I think my programming has come in handy with languages, but this new ways of doing things I think has turned out to be more important. The irony with German is that I succeeded when I wasn’t trying. I never set out to get fluent. I just wanted to see what I could learn. I didn’t say to myself, “I must become fluent in 4 years”. I didn’t even say, “I must learn 10 words today”.

I just had fun with it. If I felt like getting more immersed in it, I did. If I felt like I just wanted to listen to it, even if I didn’t understand everything, I did.

Languages are amazing. I want to learn them all. I want to become fluent in all the languages that I know little bits of. But now I have finally come to the point where I am ok with not being 100% at things. I am taking my time. I will learn what I can learn today and tomorrow I will do the same.

Languages are so cool that we all want to get to perfect today. I have finally realised that perfect doesn’t really exist. There is only “I know a little” and “I know a little more”. Certainly you could eventually get to the much vaunted and sought after place of “fluent”. But that is not a thing I think you should be holding in your minds at all times.

Remember your love of languages but don’t let it be a weight on your neck. Do what you can today. The problem with pushing yourself too hard is that you can become so tired you end up sometimes not doing anything and could even burn out.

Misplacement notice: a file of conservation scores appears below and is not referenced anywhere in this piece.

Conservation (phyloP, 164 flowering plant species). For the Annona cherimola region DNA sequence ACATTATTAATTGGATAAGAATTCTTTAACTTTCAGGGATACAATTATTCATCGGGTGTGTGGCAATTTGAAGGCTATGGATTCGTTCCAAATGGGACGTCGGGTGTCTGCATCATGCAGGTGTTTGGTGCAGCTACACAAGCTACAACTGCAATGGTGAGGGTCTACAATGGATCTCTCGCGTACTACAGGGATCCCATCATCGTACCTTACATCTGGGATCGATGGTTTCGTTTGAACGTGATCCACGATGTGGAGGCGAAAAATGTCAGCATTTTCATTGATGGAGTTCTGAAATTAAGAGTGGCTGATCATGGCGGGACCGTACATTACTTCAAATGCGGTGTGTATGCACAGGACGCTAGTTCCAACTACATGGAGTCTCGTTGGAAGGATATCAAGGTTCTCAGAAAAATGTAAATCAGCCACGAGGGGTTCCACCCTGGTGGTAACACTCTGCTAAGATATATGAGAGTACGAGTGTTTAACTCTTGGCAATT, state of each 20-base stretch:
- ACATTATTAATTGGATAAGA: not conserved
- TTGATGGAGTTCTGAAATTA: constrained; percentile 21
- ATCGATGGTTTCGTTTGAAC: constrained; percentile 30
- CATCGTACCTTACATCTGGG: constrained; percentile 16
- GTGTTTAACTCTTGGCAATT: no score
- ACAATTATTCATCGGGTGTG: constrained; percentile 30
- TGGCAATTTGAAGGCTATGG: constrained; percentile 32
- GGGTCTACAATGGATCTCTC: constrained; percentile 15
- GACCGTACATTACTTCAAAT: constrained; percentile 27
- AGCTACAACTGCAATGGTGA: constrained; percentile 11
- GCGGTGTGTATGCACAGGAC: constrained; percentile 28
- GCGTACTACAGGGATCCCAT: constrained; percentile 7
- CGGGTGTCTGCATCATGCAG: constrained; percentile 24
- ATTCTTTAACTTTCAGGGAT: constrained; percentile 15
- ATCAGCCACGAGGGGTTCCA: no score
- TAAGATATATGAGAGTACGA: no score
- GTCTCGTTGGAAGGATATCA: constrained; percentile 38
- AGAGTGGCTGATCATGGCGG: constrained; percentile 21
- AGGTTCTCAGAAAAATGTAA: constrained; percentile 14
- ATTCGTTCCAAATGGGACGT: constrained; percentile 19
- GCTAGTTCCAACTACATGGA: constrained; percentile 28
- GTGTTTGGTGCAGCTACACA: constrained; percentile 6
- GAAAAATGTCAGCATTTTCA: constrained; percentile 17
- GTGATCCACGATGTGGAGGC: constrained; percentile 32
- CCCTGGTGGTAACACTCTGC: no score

I have been teaching myself Swedish and there are times when I am busy and I get tired and I just don’t do anything with it that day. And frankly, unless you are a super hero who never gets tired, or a savant who can learn a language in a week, it’s ok to not be perfect. If you have any ideas about where you should be or how hard you should work, you might want to let them go.

Languages should be fun. They are amazing. It’s tons of fun learning about other languages and cultures. But if you want to get the most out of them, ironically, you should let go and get rid of your schedule and todo list and reminders. Tap into why you want to do this. Rediscover what got you into this in the first place.

I set out to get good at programming and computers and I did that. I worked hard and I got results. But at the same time this other thing was growing and I never set any goals for it. If you are ok with setting yourself goals, and you like reminders, and you feel that works for you, then you need to follow your gut feel. But what I have learned over the years, is that sometimes not having a map of where you are going can actually lead you to exactly where you wanted to go.